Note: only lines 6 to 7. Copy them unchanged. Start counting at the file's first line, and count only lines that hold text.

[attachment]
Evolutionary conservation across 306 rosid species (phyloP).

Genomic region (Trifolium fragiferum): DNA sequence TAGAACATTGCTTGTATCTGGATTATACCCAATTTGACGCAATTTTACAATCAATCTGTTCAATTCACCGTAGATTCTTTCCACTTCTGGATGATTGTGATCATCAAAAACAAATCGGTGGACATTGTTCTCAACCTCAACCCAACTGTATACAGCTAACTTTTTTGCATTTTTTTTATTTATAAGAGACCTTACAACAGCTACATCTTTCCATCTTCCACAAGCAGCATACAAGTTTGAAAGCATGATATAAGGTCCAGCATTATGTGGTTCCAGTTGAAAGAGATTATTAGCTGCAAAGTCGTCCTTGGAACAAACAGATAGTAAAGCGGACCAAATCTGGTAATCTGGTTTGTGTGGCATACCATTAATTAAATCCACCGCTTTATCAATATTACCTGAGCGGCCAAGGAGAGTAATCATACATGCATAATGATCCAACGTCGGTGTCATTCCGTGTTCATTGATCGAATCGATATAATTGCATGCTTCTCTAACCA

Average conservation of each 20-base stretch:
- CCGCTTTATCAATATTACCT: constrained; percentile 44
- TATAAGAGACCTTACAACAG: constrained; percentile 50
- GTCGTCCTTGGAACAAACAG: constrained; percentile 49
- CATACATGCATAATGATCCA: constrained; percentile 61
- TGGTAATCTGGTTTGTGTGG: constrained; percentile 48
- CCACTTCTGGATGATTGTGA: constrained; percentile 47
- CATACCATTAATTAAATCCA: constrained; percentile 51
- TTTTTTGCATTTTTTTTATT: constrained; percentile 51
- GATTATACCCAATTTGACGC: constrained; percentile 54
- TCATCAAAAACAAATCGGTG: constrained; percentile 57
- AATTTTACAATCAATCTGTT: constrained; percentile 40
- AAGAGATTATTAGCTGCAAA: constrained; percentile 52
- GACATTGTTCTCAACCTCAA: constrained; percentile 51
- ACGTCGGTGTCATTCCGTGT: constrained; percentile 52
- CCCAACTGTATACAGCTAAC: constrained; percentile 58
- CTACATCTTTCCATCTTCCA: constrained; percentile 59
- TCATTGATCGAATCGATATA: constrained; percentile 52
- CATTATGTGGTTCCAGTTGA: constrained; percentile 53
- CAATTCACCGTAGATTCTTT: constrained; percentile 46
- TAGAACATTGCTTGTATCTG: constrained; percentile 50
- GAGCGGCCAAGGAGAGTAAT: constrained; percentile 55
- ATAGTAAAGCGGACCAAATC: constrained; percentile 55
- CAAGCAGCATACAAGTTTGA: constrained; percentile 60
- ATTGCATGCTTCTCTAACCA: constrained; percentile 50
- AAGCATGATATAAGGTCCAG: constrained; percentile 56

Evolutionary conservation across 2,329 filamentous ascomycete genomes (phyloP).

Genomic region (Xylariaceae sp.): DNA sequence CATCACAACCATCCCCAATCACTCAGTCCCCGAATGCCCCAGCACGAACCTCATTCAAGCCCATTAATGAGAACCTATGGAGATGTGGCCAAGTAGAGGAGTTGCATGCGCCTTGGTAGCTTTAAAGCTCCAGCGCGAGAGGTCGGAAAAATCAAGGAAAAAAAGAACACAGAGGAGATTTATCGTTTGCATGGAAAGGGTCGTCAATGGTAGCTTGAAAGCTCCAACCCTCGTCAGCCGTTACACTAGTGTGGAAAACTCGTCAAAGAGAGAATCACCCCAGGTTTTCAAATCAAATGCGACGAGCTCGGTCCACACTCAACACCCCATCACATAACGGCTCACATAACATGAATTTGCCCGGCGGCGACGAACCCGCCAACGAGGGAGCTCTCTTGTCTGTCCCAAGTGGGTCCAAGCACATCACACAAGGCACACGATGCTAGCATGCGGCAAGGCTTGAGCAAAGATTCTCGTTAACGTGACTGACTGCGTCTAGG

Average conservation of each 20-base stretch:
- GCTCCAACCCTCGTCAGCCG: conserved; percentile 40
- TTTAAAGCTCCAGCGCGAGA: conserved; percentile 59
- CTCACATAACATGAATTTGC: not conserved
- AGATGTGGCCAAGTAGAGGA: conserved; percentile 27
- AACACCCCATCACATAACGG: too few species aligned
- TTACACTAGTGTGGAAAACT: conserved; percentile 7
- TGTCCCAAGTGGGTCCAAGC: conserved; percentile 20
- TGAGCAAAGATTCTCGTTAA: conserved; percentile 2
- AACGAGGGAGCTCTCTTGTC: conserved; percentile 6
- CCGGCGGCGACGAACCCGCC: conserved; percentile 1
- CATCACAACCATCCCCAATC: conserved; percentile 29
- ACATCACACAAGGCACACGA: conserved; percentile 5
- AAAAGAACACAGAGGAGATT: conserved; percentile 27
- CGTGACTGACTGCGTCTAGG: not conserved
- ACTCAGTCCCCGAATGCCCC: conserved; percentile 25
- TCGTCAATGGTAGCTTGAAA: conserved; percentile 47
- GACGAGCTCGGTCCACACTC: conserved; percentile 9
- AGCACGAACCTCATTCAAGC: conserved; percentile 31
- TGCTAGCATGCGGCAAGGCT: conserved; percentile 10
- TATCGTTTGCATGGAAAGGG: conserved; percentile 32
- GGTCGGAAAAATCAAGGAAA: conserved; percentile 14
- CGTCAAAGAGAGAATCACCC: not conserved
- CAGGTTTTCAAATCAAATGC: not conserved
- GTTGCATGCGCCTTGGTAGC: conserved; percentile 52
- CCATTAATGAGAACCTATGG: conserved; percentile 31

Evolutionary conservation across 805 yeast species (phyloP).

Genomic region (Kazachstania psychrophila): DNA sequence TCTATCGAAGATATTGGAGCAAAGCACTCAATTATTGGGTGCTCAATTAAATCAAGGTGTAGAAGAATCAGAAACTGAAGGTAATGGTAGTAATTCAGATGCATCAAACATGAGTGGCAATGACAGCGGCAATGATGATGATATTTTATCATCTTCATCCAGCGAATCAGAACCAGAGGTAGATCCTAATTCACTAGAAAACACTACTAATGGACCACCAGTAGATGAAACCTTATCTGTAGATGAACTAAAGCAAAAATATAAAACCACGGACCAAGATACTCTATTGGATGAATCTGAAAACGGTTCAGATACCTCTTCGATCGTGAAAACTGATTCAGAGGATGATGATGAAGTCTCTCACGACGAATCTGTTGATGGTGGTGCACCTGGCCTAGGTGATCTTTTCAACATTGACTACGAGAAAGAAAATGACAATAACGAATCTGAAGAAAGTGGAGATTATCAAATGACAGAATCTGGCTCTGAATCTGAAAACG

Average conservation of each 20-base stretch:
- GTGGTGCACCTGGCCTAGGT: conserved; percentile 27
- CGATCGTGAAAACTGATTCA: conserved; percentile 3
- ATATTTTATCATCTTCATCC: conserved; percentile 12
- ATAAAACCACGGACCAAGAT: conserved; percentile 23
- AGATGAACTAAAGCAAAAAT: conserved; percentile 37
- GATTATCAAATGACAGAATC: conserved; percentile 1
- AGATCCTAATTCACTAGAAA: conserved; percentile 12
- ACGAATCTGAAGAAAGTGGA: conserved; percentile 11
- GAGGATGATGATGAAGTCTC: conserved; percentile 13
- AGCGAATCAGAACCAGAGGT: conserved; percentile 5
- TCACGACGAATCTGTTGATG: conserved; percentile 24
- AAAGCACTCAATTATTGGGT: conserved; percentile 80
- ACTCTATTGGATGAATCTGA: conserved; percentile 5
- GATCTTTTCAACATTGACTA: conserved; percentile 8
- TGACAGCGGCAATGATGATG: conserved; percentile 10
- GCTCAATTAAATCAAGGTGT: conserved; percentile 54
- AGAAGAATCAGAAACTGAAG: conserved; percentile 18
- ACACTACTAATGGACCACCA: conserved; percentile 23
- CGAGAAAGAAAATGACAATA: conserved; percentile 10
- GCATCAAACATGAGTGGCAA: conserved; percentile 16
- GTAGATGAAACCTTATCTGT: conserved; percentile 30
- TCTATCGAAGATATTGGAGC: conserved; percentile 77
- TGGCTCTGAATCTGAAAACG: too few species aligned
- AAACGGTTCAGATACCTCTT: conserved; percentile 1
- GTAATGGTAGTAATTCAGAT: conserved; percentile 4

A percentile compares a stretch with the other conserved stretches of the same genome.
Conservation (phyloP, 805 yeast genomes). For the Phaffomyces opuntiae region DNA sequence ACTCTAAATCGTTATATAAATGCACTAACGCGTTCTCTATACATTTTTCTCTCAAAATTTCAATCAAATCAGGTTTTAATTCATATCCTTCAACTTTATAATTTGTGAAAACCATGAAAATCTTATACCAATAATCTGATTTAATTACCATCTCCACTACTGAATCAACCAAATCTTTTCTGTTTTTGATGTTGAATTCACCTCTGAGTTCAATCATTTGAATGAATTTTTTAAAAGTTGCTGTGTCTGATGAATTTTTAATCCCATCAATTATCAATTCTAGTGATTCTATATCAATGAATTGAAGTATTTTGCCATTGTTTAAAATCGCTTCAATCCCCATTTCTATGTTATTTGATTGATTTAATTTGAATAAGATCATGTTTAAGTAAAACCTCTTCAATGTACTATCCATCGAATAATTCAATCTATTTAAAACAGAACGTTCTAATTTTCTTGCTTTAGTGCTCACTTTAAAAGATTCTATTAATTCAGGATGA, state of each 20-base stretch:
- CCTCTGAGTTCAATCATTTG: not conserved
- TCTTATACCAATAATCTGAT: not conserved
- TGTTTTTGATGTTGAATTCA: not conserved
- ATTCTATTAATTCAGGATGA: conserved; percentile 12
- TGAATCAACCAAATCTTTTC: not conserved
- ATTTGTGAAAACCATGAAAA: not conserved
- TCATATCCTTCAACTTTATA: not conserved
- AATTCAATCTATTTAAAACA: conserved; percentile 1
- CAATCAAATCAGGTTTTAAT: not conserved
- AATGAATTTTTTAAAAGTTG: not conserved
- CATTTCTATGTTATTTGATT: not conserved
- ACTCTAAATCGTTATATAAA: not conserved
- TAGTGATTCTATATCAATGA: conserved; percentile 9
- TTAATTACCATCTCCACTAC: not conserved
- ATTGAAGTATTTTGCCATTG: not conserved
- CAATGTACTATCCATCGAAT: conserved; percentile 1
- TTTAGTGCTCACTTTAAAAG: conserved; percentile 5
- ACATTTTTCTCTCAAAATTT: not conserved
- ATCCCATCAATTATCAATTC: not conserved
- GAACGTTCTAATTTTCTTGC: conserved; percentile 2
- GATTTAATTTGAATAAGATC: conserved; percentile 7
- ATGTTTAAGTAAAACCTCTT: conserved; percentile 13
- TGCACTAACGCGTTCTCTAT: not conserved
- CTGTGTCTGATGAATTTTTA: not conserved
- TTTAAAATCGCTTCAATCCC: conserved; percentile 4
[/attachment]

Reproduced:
- GTCGTCCTTGGAACAAACAG: constrained; percentile 49
- CATACATGCATAATGATCCA: constrained; percentile 61